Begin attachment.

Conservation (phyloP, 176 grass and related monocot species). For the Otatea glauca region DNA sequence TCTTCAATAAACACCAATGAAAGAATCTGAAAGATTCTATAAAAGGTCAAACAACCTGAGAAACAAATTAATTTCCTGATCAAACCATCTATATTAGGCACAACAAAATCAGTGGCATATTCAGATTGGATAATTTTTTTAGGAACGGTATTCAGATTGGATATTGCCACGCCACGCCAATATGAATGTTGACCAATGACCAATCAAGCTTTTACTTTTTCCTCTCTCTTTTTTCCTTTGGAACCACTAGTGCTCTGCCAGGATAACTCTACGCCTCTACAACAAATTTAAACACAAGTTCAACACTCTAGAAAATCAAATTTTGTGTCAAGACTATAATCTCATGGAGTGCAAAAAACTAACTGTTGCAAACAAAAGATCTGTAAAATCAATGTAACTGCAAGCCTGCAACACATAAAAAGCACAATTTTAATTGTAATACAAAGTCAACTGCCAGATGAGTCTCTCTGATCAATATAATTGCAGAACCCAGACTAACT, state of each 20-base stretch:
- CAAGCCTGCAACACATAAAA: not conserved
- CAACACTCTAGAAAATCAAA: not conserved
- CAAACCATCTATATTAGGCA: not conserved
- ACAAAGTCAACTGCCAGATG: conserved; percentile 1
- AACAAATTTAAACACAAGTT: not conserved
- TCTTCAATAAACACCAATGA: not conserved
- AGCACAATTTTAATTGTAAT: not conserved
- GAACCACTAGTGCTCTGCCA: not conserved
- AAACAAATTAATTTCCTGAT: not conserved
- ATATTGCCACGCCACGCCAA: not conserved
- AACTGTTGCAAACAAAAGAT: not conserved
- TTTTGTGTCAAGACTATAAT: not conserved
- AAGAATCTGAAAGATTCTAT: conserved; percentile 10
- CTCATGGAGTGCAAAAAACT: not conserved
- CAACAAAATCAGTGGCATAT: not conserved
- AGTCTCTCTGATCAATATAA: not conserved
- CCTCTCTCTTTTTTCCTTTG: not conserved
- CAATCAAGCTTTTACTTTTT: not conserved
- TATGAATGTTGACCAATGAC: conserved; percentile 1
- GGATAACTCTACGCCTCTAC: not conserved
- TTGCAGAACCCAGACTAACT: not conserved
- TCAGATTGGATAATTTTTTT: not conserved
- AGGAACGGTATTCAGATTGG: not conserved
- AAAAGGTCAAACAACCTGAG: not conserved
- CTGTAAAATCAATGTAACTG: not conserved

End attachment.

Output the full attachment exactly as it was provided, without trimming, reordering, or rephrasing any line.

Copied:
Conservation (phyloP, 176 grass and related monocot species). For the Otatea glauca region DNA sequence TCTTCAATAAACACCAATGAAAGAATCTGAAAGATTCTATAAAAGGTCAAACAACCTGAGAAACAAATTAATTTCCTGATCAAACCATCTATATTAGGCACAACAAAATCAGTGGCATATTCAGATTGGATAATTTTTTTAGGAACGGTATTCAGATTGGATATTGCCACGCCACGCCAATATGAATGTTGACCAATGACCAATCAAGCTTTTACTTTTTCCTCTCTCTTTTTTCCTTTGGAACCACTAGTGCTCTGCCAGGATAACTCTACGCCTCTACAACAAATTTAAACACAAGTTCAACACTCTAGAAAATCAAATTTTGTGTCAAGACTATAATCTCATGGAGTGCAAAAAACTAACTGTTGCAAACAAAAGATCTGTAAAATCAATGTAACTGCAAGCCTGCAACACATAAAAAGCACAATTTTAATTGTAATACAAAGTCAACTGCCAGATGAGTCTCTCTGATCAATATAATTGCAGAACCCAGACTAACT, state of each 20-base stretch:
- CAAGCCTGCAACACATAAAA: not conserved
- CAACACTCTAGAAAATCAAA: not conserved
- CAAACCATCTATATTAGGCA: not conserved
- ACAAAGTCAACTGCCAGATG: conserved; percentile 1
- AACAAATTTAAACACAAGTT: not conserved
- TCTTCAATAAACACCAATGA: not conserved
- AGCACAATTTTAATTGTAAT: not conserved
- GAACCACTAGTGCTCTGCCA: not conserved
- AAACAAATTAATTTCCTGAT: not conserved
- ATATTGCCACGCCACGCCAA: not conserved
- AACTGTTGCAAACAAAAGAT: not conserved
- TTTTGTGTCAAGACTATAAT: not conserved
- AAGAATCTGAAAGATTCTAT: conserved; percentile 10
- CTCATGGAGTGCAAAAAACT: not conserved
- CAACAAAATCAGTGGCATAT: not conserved
- AGTCTCTCTGATCAATATAA: not conserved
- CCTCTCTCTTTTTTCCTTTG: not conserved
- CAATCAAGCTTTTACTTTTT: not conserved
- TATGAATGTTGACCAATGAC: conserved; percentile 1
- GGATAACTCTACGCCTCTAC: not conserved
- TTGCAGAACCCAGACTAACT: not conserved
- TCAGATTGGATAATTTTTTT: not conserved
- AGGAACGGTATTCAGATTGG: not conserved
- AAAAGGTCAAACAACCTGAG: not conserved
- CTGTAAAATCAATGTAACTG: not conserved